"Absolutely not," he grinned. "Loses half the punch that way."

"And of course you couldn't have said, 'Sorry. Get used to it, kid,'" I teased.

"Never!" he agreed in the same light tone of voice. "Better ending, but a much weaker start."

"You're ridiculous," I muttered, rolling my eyes and directing my attention out the window. I heard him laugh softly beside me, shifting his body slightly in the seat as our badinage ended.

Matt and I were not secretly in love with one another, despite what all those romantics would have you believe about the relationship between a girl and her best friend's brother. We were not enemies either. We were not friends. We were just… nothing. There was no relationship there at all, just a void that had never been filled with any kind of emotional ties.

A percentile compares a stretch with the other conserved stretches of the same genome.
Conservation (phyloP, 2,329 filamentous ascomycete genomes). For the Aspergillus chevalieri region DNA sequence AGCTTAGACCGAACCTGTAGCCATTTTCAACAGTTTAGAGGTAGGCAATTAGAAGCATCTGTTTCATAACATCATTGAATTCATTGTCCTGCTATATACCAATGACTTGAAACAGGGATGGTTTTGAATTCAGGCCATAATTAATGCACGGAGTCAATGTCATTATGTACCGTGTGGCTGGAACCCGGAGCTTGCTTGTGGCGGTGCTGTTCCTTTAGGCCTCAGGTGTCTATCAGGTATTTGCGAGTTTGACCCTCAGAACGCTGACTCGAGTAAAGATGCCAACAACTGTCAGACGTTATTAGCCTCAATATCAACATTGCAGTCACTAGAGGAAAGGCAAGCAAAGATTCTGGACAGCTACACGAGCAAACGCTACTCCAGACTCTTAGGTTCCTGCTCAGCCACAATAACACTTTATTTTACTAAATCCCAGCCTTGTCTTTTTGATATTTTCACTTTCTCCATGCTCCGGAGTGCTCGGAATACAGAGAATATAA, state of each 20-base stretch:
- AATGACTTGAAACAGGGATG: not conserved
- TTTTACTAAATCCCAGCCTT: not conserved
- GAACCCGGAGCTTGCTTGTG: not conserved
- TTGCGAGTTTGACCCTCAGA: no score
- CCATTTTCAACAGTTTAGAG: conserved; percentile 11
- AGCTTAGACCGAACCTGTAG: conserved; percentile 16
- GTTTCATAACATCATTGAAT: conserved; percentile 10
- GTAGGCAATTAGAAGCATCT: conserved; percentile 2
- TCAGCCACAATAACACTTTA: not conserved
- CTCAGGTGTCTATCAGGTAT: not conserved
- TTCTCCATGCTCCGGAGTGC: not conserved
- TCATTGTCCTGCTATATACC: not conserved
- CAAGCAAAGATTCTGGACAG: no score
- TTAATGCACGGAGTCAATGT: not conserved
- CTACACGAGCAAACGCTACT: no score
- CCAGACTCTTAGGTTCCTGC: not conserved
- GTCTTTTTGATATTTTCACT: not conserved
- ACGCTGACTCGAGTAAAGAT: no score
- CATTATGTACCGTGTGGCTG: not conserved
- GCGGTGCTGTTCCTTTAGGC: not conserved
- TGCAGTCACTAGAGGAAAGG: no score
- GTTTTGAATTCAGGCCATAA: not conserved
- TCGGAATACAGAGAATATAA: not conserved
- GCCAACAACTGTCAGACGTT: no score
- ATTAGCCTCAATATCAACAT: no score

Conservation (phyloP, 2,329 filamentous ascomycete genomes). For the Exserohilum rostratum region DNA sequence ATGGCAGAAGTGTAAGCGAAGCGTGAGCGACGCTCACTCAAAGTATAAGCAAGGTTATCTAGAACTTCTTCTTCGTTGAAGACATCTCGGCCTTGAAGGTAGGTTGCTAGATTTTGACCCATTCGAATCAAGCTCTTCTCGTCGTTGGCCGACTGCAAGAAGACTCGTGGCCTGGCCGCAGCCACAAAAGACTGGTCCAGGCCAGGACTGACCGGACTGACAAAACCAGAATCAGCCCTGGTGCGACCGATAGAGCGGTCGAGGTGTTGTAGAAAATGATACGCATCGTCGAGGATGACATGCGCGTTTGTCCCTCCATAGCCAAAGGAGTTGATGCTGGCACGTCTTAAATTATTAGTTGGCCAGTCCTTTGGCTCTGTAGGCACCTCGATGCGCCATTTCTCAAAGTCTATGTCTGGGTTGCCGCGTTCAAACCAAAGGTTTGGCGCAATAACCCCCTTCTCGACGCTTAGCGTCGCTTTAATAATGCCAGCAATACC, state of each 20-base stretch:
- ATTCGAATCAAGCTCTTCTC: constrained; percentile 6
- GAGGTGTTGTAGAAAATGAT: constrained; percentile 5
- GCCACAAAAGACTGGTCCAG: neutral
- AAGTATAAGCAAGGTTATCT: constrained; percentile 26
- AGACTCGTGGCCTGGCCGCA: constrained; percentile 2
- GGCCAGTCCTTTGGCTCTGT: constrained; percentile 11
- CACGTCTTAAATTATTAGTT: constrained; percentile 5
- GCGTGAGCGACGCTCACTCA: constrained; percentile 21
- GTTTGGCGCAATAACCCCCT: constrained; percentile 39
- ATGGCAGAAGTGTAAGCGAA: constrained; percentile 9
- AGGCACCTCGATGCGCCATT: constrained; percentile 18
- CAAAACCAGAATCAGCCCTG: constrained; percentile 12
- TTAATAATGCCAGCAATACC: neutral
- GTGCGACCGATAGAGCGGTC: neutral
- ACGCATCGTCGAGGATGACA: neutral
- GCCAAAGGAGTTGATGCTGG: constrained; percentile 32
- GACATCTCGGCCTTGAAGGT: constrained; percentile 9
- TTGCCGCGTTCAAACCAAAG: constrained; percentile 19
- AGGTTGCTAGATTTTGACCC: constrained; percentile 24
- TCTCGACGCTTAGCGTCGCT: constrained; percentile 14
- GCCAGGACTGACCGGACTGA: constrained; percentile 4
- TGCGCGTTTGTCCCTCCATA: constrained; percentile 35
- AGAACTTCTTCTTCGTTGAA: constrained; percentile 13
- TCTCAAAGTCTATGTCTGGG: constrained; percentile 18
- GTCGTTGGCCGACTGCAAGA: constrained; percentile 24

Allison and I had become friends in first grade after I had decided that the girl who had been my best friend up to that point was a bossy control freak and I wanted out. Allison was just the opposite: she was sweet and funny and sometimes overly obliging to the point where I wanted to scream at her to make a decision of her own. She also happened to have a brother who was three years older than she was. For a first grade girl, a brother in fourth grade is hardly a good playmate, so we left Matt alone and he certainly didn't ask to be part of our Barbie tea parties or to finger paint flowers and suns with us. As we got a little older, the gap between us didn't seem to shrink any. When we finally reached middle school, he was starting high school. When we started high school, he was already a senior with nothing to gain from an association with a couple of lowly freshman girls. To be honest, we didn't particularly want to hang out with a senior anyway. We were happy with each other and our own friends. And then he left for college. I knew from things Allison had said that he now lived and worked in the area, but I had seen him only a handful of times in the intervening six years since high school. So, as I said, our relationship was simply nonexistent.